« Reply #4 on: August 12, 2008, 04:47:01 AM »
Practice very slow until you get each question type down and internalize what you need to do for each question type. 

-Use a blank note card and block off the answer choices and question stem.

-Identify if it's an argument, and if so, identify the conclusion prior to looking at the question stem.  Underline the conclusion.  Force yourself to do this with every question.  Get the list of the order of objectives from the LRB and tape it on the wall in front of you; slowly read it before practicing each question (do this a while, and it'll help get you to maintain this mindset so that you develop good habits).

-If there's a flaw or the support between premises and conclusion are weak in the argument, identify it--speak it out loud (literally).  Do this for a few hundred questions at least.  Simply knowing the weakness somewhat intuitively, though of course helpful much of the time, won't help you as well as being able to express what the flaw/problem/weakness is prior to looking at the answer choices.  Contemplate what it is, argue about it if you have to, etc. 

-THEN, once all of this has happened, look at the question stem (again, all of this before you look at the answer choices).

Now, once you identify the question stem, you have to develop the habit of pre-phrasing the answer prior to looking at any answer choice.  Force yourself to do this.  Sit a few minutes if you have to before you look at the answer choices.  If you have to, get up and get a coke while you think about it if it's not coming to you. 

These are of course the basic steps that these classes are most likely telling you, but it is important to develop those habits.  I'd recommend developing the habit, for example, of applying the assumption-negation for any 'contenders' for assumption problems (even if you just know what the answer is without question), memorizing the causal reasoning steps for strengthen/assumption/weaken questions, etc.  But, it's not good enough to simply know the concept of what to do with questions involving causal relations in the stimulus--you have to practice those questions and learn to apply the methods they're teaching you such that that application becomes second nature.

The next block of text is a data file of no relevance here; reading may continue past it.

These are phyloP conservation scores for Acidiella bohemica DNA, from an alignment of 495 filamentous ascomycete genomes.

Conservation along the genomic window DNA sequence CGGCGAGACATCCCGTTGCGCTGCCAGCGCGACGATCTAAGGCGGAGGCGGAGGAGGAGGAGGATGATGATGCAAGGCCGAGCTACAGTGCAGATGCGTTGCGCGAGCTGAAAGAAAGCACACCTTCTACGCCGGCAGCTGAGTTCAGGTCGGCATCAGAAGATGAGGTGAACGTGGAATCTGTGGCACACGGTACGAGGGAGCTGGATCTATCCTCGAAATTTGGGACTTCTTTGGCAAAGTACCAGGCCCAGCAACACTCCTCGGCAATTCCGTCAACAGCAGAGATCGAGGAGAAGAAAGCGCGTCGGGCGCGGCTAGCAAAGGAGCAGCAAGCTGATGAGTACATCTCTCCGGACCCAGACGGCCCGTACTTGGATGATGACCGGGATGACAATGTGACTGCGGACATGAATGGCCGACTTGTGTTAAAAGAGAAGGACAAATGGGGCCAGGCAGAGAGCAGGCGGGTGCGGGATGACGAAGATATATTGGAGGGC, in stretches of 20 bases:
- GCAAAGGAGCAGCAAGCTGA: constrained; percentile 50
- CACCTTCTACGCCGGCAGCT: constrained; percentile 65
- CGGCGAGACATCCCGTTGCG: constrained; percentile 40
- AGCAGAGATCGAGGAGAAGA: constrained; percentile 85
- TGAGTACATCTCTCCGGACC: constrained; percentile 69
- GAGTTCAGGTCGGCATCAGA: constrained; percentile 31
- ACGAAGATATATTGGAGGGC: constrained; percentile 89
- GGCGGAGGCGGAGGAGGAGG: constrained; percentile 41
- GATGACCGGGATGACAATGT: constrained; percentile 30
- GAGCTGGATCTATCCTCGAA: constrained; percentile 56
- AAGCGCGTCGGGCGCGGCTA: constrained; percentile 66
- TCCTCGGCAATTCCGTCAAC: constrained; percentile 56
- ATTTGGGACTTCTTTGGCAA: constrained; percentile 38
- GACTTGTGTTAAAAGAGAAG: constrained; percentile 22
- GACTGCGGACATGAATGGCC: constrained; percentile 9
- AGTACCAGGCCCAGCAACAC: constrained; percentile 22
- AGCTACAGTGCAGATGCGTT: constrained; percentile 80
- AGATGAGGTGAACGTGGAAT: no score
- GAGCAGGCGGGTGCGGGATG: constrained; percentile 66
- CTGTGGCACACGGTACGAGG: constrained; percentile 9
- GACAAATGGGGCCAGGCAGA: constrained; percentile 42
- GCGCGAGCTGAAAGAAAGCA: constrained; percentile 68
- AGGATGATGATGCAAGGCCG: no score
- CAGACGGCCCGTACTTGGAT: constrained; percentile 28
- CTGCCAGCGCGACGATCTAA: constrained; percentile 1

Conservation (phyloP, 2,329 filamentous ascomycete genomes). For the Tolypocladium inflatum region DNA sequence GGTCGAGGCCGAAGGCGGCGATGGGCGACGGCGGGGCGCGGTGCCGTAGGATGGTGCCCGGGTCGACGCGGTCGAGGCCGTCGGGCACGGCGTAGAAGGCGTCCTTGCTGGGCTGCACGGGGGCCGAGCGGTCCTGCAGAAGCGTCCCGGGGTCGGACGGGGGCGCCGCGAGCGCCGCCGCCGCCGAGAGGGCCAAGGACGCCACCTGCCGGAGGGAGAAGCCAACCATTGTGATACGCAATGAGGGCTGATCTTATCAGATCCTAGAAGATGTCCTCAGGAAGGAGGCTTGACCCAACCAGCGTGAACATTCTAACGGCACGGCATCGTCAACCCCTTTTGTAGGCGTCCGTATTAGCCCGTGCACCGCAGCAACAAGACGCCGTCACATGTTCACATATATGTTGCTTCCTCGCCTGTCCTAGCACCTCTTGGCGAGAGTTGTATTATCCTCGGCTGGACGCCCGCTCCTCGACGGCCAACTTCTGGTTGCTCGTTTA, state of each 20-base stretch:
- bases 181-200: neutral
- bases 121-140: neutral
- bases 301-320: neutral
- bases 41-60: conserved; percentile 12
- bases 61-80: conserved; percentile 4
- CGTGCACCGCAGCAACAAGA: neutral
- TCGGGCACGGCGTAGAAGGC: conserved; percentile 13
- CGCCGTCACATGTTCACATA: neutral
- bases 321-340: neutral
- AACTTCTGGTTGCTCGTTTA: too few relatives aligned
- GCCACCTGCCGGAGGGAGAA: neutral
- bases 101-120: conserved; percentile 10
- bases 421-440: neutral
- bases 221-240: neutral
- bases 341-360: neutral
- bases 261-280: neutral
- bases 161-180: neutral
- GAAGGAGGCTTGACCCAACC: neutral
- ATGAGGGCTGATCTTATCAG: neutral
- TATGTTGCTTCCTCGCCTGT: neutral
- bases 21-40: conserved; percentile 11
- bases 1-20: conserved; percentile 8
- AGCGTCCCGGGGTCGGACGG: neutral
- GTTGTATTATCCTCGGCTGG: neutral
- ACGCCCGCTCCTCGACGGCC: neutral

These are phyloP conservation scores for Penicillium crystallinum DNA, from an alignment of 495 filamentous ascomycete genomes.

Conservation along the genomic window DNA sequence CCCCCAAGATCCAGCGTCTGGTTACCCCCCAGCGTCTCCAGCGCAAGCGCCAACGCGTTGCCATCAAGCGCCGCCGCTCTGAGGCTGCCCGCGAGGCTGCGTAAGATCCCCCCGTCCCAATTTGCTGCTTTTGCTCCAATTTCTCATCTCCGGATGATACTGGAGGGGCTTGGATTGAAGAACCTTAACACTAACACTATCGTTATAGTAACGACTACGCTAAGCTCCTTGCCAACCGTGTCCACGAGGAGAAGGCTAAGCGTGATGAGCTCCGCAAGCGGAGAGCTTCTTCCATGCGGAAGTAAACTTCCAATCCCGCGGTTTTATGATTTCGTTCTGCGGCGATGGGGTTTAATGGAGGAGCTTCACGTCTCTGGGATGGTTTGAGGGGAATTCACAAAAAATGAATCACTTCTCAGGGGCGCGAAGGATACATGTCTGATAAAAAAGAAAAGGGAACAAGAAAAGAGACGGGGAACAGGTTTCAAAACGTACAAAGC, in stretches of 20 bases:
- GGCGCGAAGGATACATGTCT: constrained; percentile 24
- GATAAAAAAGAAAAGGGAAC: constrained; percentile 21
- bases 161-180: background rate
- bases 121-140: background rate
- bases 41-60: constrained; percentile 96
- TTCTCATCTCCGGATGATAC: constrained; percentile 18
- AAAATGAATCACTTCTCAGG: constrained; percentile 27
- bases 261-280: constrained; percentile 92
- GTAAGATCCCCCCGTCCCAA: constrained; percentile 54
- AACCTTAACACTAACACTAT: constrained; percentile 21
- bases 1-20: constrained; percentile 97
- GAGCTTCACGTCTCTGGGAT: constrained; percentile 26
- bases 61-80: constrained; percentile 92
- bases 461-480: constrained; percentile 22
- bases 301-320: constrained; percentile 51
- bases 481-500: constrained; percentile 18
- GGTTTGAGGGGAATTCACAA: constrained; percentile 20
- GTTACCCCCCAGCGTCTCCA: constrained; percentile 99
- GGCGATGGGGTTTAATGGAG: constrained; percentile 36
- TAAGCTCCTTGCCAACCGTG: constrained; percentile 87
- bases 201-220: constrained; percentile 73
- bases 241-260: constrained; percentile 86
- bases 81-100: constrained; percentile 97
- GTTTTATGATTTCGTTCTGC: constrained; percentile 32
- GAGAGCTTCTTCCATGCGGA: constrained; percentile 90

For example, what are you suppose to do for a weakening question that ends with a causal conclusion?  What about if there's a conditional statement as its conclusion?  The answers to those questions should be immediate to your memory; but it's not sufficient to be able to simply answer those questions--you have to be able to know how to apply these concepts when taking the test, which again, requires painstaking, slow, methodical practice, until it becomes second nature.  In other words, you want to get to the point that once you read that question stem, you know exactly what to do, because you painstakingly went through all of those steps so slowly for hundreds of times that it has become second nature. If you're worried about wasting answer choices, do this on older tests; do it on questions you've done before, etc.  The idea is to develop these habits solidly so that they're second nature.  I can learn the concept of addition, but without practicing adding, I'm not going to be that good at it.  Similarly, you have to practice consciously applying these methods you're learning so they become second nature.

If you don't learn to consciously apply those methods they're teaching you (or the methods taught in the LRB) such that it's second nature, then 3/4's of what you're conceptually learning in that class/book is a waste, because once that timer starts on a timed test, most of the conceptual knowledge would be thrown out the window and you'd be taking it on pure intuition because you won't have time to recall all of the information that they're feeding you in the class (or the information that you've learned from the LRB).  But if you learn how to apply those methods such that the application of what you're learning becomes second nature, you'll have a lot more control over what you're doing.

Think about all of those processes that go on prior to even looking at the answer choices.  Once you have those habits down, this will help you tremendously, but don't practice too speedily until the above steps are internalized such that you don't have to think about it, because it is really really easy to get sloppy and jump to the answer choices after you've done a few hundred problems or more.  This way of practicing is a bit grueling because it requires a lot of patience, but it forces you to apply what you're learning in class/from the books.